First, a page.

Two lower courts dismissed Tenenbaum’s discrimination case, arguing that the Army could not defend itself without divulging state secrets. The Supreme Court decided November 29 that it would not hear an appeal of the case. Tenenbaum is left, for now, with little more than bad feelings.

The accusations against Tenenbaum are by now as familiar to him as his children’s names. He was called in for a security clearance upgrade in February 1997, about a year into his work on the vehicle armor program, known as the Light Armor Survivability Systems. In the course of a polygraph test, Tenenbaum says the examiner, Albert Snyder, suddenly began grilling him about trips he had taken to Israel for work, and about his relationship with the Israeli military officers who worked on the Michigan base. Because he speaks Hebrew, Tenenbaum frequently had been assigned to work with Israelis.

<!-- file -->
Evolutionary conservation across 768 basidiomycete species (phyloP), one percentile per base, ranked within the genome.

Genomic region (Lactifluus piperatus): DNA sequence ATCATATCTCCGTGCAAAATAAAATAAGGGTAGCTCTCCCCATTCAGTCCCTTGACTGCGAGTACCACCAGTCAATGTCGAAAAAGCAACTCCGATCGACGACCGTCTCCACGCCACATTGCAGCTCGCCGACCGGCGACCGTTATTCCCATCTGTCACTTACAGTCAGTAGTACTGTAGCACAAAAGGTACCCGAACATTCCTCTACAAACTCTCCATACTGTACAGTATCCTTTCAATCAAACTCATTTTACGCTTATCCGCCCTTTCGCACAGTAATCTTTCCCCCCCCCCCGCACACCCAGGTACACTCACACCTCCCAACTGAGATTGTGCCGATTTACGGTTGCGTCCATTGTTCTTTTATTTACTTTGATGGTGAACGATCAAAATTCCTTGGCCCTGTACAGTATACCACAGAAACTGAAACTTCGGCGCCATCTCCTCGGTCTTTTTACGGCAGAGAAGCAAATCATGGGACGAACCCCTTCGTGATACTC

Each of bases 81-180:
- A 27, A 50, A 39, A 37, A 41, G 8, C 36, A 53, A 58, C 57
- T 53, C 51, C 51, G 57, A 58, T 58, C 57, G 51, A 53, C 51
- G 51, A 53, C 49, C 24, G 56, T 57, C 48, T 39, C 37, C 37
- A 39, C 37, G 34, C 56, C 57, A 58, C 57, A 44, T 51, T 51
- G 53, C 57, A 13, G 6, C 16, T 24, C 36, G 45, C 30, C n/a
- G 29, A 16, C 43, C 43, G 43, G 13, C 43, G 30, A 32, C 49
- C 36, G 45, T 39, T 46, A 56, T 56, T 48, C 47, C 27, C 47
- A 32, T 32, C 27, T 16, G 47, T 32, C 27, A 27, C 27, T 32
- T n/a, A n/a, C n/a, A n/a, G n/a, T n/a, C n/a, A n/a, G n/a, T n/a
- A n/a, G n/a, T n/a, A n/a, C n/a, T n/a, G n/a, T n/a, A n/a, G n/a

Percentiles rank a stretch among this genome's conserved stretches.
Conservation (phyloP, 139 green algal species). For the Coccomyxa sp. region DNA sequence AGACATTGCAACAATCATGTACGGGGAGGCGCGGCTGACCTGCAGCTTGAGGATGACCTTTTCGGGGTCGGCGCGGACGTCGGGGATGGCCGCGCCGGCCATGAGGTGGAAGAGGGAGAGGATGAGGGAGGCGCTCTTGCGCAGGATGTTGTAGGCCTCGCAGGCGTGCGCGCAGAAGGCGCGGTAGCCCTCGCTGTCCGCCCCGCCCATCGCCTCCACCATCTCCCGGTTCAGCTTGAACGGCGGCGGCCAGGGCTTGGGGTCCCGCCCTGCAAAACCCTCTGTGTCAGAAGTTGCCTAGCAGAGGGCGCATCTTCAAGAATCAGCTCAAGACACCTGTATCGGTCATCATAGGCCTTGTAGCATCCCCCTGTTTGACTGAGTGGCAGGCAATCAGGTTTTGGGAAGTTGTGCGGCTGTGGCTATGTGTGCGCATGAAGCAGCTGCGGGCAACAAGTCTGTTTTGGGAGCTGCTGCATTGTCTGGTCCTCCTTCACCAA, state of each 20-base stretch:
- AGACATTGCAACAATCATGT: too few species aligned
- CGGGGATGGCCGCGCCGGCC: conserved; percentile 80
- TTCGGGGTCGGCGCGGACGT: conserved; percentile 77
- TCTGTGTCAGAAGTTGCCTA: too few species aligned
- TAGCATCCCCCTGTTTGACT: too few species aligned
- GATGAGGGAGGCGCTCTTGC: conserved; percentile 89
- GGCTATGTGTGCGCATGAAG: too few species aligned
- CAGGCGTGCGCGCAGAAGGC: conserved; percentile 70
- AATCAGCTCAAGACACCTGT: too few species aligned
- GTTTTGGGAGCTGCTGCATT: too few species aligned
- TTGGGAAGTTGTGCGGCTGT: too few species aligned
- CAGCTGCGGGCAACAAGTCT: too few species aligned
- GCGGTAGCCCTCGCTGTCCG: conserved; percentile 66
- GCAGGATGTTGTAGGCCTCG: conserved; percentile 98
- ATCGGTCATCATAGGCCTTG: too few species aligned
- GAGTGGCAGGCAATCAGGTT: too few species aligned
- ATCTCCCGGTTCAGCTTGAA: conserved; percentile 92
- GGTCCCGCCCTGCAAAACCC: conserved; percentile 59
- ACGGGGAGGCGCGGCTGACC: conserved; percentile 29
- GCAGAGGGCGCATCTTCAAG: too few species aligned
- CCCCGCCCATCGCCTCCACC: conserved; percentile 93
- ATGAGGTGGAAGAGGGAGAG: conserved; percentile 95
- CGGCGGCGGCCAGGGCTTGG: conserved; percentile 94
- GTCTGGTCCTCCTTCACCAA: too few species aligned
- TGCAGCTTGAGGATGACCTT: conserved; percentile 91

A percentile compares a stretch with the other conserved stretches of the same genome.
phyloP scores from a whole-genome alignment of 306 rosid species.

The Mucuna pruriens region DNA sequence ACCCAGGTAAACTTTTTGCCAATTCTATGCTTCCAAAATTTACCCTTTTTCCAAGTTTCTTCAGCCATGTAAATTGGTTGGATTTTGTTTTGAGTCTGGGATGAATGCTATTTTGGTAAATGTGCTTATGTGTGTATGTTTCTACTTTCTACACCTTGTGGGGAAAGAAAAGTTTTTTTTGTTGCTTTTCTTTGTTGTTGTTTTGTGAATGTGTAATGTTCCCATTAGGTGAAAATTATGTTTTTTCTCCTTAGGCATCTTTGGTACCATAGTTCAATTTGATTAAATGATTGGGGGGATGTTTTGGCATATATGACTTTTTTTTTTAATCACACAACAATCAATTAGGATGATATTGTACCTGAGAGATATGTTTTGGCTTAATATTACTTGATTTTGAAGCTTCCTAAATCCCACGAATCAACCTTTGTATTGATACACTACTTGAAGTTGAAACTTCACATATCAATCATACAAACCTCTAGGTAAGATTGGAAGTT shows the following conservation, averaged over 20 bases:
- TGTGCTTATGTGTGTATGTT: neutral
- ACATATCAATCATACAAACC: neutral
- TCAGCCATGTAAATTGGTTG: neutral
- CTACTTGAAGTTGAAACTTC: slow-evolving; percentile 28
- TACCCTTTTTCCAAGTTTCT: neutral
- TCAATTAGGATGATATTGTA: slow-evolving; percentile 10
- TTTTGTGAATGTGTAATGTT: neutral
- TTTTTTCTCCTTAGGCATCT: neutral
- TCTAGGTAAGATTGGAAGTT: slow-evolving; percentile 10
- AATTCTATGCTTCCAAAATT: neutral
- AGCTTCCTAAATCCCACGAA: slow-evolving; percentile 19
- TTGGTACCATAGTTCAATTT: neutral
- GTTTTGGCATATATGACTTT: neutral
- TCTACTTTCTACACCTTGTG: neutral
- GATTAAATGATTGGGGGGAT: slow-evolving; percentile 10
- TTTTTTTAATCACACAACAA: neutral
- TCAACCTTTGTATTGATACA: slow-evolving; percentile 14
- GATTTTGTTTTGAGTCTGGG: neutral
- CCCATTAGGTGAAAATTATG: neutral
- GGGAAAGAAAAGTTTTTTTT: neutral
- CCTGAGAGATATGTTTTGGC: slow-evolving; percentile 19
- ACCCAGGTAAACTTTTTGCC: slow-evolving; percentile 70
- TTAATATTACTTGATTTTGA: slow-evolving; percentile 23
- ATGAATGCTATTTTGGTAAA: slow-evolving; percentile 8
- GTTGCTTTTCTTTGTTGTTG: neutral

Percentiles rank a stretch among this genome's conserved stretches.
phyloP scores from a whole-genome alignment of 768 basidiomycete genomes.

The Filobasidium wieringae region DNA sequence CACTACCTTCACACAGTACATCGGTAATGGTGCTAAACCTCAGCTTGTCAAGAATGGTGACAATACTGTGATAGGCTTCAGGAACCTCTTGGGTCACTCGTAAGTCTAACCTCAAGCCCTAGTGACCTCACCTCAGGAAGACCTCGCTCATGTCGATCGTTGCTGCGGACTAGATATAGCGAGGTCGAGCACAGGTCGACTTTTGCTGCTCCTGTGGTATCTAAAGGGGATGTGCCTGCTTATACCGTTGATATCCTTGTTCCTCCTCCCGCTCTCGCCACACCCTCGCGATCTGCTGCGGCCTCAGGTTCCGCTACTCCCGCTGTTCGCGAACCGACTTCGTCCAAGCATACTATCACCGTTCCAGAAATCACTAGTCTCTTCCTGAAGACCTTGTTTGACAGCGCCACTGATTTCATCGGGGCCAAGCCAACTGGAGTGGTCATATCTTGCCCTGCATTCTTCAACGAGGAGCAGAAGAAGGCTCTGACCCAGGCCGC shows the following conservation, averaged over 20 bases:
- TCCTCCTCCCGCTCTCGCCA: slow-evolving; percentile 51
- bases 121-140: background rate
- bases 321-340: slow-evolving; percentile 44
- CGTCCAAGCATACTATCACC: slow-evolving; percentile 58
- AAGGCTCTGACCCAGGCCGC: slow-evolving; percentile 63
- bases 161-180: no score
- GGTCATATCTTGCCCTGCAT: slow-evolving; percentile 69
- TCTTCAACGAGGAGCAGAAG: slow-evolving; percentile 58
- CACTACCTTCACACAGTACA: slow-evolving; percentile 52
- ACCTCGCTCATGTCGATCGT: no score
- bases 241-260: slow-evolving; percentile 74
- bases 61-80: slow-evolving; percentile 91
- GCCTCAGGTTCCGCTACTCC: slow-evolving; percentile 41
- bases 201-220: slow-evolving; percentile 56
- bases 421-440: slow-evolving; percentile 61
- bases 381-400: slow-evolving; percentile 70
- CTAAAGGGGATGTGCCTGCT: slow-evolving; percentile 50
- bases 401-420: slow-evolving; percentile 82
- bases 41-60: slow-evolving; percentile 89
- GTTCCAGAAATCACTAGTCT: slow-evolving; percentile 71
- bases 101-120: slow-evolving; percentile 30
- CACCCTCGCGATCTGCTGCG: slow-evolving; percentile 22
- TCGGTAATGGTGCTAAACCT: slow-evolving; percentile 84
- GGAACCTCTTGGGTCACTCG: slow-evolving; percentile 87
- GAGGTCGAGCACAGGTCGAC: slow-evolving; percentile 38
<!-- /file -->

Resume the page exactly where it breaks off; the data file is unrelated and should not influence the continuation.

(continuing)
After the polygraph test, Snyder told FBI agents that Tenenbaum had confessed to “inadvertently” giving classified information to the Israeli Liaison Officers. There was no tape recording of the session, and Tenenbaum denies he said anything about giving up information. But a day later, the FBI submitted an unsealed affidavit with Snyder’s charges, which the local press promptly got a hold of. On the Sabbath, FBI officers raided the Tenenbaum’s home and took away carloads of material.